Growing up, my mom would often look at me quizzically and say, “Do you just not think sometimes, honey?” Let me tell you, there is no right answer to that question, as usually, it was immediately preceded by a slight lapse in my general good judgment.
For example, when I was 17, I put the wrong soap in the dishwasher and flooded the entire kitchen with bubbles. Mom shook her head and asked, “Do you just not think sometimes, honey?” That same year, I also put tin foil in the microwave and forgot to put oil in my truck for such a long time that my engine seized up. Let’s just say 17 was rough…
Although I am 4,449 miles away from home, I can still hear my mom’s voice anytime I do something stupid: “Do you just not think sometimes, honey?” Saturday, that phrase was reverberating in my ears as I spiraled down the side of one of the Pentland hills, wildly out of control, hoping a soft mud puddle would stop me before a tree did.
Last week, I made plans with Ma Poulette and Catwoman to go for a hike in the Pentlands to introduce Huckleberry to Poulette’s dog Coffee. Saturday morning rolled in drizzly and gray, but we decided that we couldn’t let a little rain keep us in and we’d just layer up like real adventurers.
As Catwoman and I stood at the bus stop, the drizzle progressed to a monsoon and we briefly considered calling the trip a wash, but Poulette was on her way and the bus was due and inertia took over and BOOM we were on our way!
We were a fashionable group, all in wellies and me sporting my waterproof plastic pants over sweatpants over leggings. After I almost died of exposure in the Caringorm Mountains on my quest to feed the reindeer last month (full story to come, that’s just an awesome teaser to keep you coming back), I was not about to get cold and wet on this trip.
This picture was taken at the base of the hill. We had been hiking for less than 20 minutes and were already cold…and wet.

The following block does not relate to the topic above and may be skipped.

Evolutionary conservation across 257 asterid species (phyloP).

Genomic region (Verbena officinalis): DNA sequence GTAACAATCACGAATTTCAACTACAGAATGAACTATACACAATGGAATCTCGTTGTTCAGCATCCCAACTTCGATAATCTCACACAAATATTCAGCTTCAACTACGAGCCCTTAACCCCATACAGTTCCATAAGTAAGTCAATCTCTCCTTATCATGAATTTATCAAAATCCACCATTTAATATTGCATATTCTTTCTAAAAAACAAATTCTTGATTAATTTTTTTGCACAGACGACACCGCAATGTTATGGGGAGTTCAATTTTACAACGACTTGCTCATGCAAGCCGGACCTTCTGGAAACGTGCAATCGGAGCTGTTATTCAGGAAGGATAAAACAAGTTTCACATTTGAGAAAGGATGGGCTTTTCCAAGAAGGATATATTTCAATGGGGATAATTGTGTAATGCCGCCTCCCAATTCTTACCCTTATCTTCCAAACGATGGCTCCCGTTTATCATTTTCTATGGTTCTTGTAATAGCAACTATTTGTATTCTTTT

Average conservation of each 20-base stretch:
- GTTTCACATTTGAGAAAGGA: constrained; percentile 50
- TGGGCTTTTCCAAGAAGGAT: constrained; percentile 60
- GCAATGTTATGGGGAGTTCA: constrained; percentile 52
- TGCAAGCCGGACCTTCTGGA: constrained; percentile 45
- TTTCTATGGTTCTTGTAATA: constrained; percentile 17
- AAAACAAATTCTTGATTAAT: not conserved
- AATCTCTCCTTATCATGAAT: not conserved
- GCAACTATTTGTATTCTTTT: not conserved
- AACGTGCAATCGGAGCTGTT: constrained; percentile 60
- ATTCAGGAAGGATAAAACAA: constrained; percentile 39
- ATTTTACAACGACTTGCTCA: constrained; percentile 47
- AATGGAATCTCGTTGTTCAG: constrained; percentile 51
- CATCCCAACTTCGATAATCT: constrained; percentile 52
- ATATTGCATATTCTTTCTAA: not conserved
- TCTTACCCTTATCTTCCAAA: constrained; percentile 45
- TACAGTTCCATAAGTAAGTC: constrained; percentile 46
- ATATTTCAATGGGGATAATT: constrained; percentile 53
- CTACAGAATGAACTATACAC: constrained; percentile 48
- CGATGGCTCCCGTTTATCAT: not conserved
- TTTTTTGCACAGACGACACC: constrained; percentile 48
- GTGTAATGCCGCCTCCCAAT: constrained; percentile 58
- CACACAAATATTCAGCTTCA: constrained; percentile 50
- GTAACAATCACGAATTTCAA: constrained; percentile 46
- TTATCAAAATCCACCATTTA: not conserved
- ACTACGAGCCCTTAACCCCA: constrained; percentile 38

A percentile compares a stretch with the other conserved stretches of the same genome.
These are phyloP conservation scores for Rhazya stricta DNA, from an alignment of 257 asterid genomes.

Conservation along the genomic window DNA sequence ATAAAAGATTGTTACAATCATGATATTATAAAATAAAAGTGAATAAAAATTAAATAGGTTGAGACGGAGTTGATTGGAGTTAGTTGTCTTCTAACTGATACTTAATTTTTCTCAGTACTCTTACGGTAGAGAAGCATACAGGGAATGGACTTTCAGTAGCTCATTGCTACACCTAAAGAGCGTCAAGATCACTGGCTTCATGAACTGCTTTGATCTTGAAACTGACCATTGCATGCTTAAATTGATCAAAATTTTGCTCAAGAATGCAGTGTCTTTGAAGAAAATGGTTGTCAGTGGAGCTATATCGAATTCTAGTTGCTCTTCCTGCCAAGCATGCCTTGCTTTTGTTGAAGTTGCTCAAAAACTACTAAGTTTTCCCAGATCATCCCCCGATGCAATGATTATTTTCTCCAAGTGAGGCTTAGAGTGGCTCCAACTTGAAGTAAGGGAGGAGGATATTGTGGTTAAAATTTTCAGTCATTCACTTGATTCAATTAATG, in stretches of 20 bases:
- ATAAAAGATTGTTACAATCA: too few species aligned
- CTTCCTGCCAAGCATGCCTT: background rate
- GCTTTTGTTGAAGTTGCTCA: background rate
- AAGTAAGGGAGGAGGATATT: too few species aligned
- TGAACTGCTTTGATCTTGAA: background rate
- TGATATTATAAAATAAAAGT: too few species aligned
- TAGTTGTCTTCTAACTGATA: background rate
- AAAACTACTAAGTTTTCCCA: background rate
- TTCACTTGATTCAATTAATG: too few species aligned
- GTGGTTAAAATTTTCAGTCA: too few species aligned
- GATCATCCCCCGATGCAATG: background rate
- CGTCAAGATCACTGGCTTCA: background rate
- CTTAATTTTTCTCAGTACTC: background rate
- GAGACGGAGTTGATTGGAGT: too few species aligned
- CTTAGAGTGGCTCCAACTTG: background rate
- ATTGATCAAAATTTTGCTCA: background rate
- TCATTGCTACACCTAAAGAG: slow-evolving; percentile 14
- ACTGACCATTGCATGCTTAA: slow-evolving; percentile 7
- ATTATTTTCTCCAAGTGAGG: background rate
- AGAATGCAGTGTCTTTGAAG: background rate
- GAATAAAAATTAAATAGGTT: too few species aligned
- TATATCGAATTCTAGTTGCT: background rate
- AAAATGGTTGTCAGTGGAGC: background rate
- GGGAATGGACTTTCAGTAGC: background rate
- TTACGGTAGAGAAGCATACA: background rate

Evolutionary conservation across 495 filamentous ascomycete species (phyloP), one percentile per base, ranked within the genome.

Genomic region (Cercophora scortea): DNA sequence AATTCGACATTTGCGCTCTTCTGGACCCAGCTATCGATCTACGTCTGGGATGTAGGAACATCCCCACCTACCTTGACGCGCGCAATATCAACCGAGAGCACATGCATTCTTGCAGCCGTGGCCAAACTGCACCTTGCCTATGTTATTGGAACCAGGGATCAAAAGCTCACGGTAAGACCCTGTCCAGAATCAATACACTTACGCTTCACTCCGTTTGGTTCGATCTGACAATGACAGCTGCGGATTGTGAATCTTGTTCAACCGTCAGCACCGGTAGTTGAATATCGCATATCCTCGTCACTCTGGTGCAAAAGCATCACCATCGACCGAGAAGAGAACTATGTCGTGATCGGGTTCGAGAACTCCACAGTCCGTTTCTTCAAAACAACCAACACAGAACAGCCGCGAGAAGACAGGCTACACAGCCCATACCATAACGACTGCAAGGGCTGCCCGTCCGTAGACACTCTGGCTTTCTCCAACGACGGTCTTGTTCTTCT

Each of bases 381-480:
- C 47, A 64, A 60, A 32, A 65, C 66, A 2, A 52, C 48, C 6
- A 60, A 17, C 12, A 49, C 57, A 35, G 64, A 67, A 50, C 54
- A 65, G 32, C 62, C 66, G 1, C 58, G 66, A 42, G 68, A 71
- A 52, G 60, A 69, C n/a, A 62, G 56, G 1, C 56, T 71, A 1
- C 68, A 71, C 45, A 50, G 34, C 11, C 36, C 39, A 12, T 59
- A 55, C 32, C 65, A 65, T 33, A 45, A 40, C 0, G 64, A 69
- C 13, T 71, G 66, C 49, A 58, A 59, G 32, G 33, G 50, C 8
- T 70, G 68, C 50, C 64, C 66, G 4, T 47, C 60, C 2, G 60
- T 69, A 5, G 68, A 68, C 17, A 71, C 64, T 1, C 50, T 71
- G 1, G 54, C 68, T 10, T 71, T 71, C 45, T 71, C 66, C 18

Initially, the hike was just muddy with a constant drizzle. We were a bit spread out on the path and I think Huckleberry ate something dead and rotting, but I’ll never know for sure. Since he was too busy loading his gut with a likely chunk of parasite-infested carrion to listen to me when I called to him, he lost his off-leash privileges until we were further away from such temptations and distractions.
As we climbed the hill, the rain turned into snow. Not just snow, but epically large flakes of snow. It was beautiful. Unfortunately, the wind was blowing it all in our faces at such high speeds, we were effectively blinded and not able to fully imbibe the beauty and serenity of the snow-covered Scottish hillside.
But, it was beautiful, I could just feel it, even with my eyes closed.
From that angle, the hill doesn’t look too formidable, does it? Well, believe me, it was a tough climb! So tough in fact we didn’t make it to the top and started walking down after an hour of battling the wind and snow and rain.
Catwoman was the first to fall on the way down. She took one wrong step and slid about 6 feet. Poulette and I laughed so hard, it took us a few minutes to catch our breath and ask, “are you ok?” Feeling inspired, Poulette pulled a plastic grocery bag out of her pocket and used it as a sled to go down the hill.
If only I was so graceful.
While Catwoman only slid about 6 feet and Poulette maintained a very controlled speed and trajectory, Yours Truly lost her footing and tumbled down the hill head over feet, spinning around in circles and sliding on my back and stomach and side, headfirst, feet first and at such a breakneck speed, I expected to break the sound barrier before coming to a stop. As I accelerated to terminal velocity, I was keenly aware of Huckleberry chasing me down, howling at the top of his lungs, my friend’s laughter way up the hill in the distance and the rhetorical echo of my mom, “Do you just not think sometimes, honey?”
Fortunately, the hillside was grassy and muddy. There were no trees and just a few rocks in my path. I laughed so hard, tears froze on my cheeks and Catwoman laughed so hard, she lost her footing again.
Down on the path, we reminisced about the snow days of our youth and vowed to go sledding should Edinburgh ever get a proper snowfall. As we got closer to the bus stop, numbness began to take over our appendages and talking and laughing faded. It was as if Cold declared war on Fun. Cold was winning.
We needed more layers. We needed thicker gloves. I needed a proper hat. We survived. We learned. We lived to layer another day and test the Scottish elements.
I also learned a truly valuable lesson: should I ever fall and break my leg in the wilderness with Huckleberry, he will not run to find help or attempt in anyway to actually save my life. He will, however, bark in my face as loud as he can until I muster up the rage to stand again…or die. What a good dog.